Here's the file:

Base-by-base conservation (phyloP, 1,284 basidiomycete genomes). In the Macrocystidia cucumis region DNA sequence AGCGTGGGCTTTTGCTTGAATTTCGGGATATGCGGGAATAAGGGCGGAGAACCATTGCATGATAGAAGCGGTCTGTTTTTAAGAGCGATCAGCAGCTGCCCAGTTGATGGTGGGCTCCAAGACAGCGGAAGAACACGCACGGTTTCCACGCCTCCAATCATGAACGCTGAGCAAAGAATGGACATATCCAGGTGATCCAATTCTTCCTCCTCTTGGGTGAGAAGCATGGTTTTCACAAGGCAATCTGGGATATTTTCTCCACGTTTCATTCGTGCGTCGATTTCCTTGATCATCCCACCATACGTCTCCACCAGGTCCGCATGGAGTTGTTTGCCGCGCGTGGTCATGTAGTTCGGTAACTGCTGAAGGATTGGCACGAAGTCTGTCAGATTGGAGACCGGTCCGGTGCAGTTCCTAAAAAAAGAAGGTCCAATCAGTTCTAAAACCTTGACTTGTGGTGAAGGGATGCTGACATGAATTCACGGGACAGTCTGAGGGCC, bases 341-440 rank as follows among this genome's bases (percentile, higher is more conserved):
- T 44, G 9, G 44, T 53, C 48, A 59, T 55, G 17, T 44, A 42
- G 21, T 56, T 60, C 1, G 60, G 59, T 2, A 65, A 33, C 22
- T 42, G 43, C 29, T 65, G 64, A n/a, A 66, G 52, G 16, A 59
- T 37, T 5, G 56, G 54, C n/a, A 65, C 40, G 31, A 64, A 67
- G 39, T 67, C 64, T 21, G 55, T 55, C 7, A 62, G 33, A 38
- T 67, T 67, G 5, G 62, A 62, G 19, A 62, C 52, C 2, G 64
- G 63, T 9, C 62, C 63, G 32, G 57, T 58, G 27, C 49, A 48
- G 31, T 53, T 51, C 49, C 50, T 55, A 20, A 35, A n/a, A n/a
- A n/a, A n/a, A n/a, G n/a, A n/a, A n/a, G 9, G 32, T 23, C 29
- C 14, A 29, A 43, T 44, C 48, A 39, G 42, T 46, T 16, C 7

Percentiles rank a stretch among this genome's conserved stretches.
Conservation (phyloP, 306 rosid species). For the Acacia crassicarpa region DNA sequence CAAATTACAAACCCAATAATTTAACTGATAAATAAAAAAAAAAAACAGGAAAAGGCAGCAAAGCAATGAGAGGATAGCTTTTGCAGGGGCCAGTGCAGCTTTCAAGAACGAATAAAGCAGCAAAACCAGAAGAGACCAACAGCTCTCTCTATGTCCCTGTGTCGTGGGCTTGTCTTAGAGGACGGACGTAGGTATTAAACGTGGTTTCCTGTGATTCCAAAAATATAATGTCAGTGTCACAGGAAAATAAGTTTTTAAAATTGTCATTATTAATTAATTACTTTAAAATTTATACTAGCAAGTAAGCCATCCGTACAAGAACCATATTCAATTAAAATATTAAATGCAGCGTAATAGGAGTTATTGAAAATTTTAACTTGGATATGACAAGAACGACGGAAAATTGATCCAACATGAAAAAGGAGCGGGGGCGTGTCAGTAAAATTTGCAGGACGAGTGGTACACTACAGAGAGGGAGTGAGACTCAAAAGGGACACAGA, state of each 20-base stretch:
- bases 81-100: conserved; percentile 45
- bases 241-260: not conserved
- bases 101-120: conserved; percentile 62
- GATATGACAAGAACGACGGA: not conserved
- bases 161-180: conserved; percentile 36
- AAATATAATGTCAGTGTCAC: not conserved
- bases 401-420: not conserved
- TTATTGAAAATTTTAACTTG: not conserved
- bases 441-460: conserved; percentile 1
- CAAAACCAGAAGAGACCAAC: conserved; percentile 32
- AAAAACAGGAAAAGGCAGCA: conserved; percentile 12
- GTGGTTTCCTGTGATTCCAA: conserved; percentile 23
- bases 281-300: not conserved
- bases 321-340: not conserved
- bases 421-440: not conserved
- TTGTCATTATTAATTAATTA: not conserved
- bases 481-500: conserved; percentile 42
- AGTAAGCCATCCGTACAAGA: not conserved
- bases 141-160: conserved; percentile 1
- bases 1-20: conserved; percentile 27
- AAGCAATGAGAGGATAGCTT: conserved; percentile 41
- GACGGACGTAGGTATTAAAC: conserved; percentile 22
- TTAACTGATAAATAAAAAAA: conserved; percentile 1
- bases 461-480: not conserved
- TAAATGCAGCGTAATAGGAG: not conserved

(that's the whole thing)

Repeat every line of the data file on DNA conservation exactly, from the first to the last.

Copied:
Base-by-base conservation (phyloP, 1,284 basidiomycete genomes). In the Macrocystidia cucumis region DNA sequence AGCGTGGGCTTTTGCTTGAATTTCGGGATATGCGGGAATAAGGGCGGAGAACCATTGCATGATAGAAGCGGTCTGTTTTTAAGAGCGATCAGCAGCTGCCCAGTTGATGGTGGGCTCCAAGACAGCGGAAGAACACGCACGGTTTCCACGCCTCCAATCATGAACGCTGAGCAAAGAATGGACATATCCAGGTGATCCAATTCTTCCTCCTCTTGGGTGAGAAGCATGGTTTTCACAAGGCAATCTGGGATATTTTCTCCACGTTTCATTCGTGCGTCGATTTCCTTGATCATCCCACCATACGTCTCCACCAGGTCCGCATGGAGTTGTTTGCCGCGCGTGGTCATGTAGTTCGGTAACTGCTGAAGGATTGGCACGAAGTCTGTCAGATTGGAGACCGGTCCGGTGCAGTTCCTAAAAAAAGAAGGTCCAATCAGTTCTAAAACCTTGACTTGTGGTGAAGGGATGCTGACATGAATTCACGGGACAGTCTGAGGGCC, bases 341-440 rank as follows among this genome's bases (percentile, higher is more conserved):
- T 44, G 9, G 44, T 53, C 48, A 59, T 55, G 17, T 44, A 42
- G 21, T 56, T 60, C 1, G 60, G 59, T 2, A 65, A 33, C 22
- T 42, G 43, C 29, T 65, G 64, A n/a, A 66, G 52, G 16, A 59
- T 37, T 5, G 56, G 54, C n/a, A 65, C 40, G 31, A 64, A 67
- G 39, T 67, C 64, T 21, G 55, T 55, C 7, A 62, G 33, A 38
- T 67, T 67, G 5, G 62, A 62, G 19, A 62, C 52, C 2, G 64
- G 63, T 9, C 62, C 63, G 32, G 57, T 58, G 27, C 49, A 48
- G 31, T 53, T 51, C 49, C 50, T 55, A 20, A 35, A n/a, A n/a
- A n/a, A n/a, A n/a, G n/a, A n/a, A n/a, G 9, G 32, T 23, C 29
- C 14, A 29, A 43, T 44, C 48, A 39, G 42, T 46, T 16, C 7

Percentiles rank a stretch among this genome's conserved stretches.
Conservation (phyloP, 306 rosid species). For the Acacia crassicarpa region DNA sequence CAAATTACAAACCCAATAATTTAACTGATAAATAAAAAAAAAAAACAGGAAAAGGCAGCAAAGCAATGAGAGGATAGCTTTTGCAGGGGCCAGTGCAGCTTTCAAGAACGAATAAAGCAGCAAAACCAGAAGAGACCAACAGCTCTCTCTATGTCCCTGTGTCGTGGGCTTGTCTTAGAGGACGGACGTAGGTATTAAACGTGGTTTCCTGTGATTCCAAAAATATAATGTCAGTGTCACAGGAAAATAAGTTTTTAAAATTGTCATTATTAATTAATTACTTTAAAATTTATACTAGCAAGTAAGCCATCCGTACAAGAACCATATTCAATTAAAATATTAAATGCAGCGTAATAGGAGTTATTGAAAATTTTAACTTGGATATGACAAGAACGACGGAAAATTGATCCAACATGAAAAAGGAGCGGGGGCGTGTCAGTAAAATTTGCAGGACGAGTGGTACACTACAGAGAGGGAGTGAGACTCAAAAGGGACACAGA, state of each 20-base stretch:
- bases 81-100: conserved; percentile 45
- bases 241-260: not conserved
- bases 101-120: conserved; percentile 62
- GATATGACAAGAACGACGGA: not conserved
- bases 161-180: conserved; percentile 36
- AAATATAATGTCAGTGTCAC: not conserved
- bases 401-420: not conserved
- TTATTGAAAATTTTAACTTG: not conserved
- bases 441-460: conserved; percentile 1
- CAAAACCAGAAGAGACCAAC: conserved; percentile 32
- AAAAACAGGAAAAGGCAGCA: conserved; percentile 12
- GTGGTTTCCTGTGATTCCAA: conserved; percentile 23
- bases 281-300: not conserved
- bases 321-340: not conserved
- bases 421-440: not conserved
- TTGTCATTATTAATTAATTA: not conserved
- bases 481-500: conserved; percentile 42
- AGTAAGCCATCCGTACAAGA: not conserved
- bases 141-160: conserved; percentile 1
- bases 1-20: conserved; percentile 27
- AAGCAATGAGAGGATAGCTT: conserved; percentile 41
- GACGGACGTAGGTATTAAAC: conserved; percentile 22
- TTAACTGATAAATAAAAAAA: conserved; percentile 1
- bases 461-480: not conserved
- TAAATGCAGCGTAATAGGAG: not conserved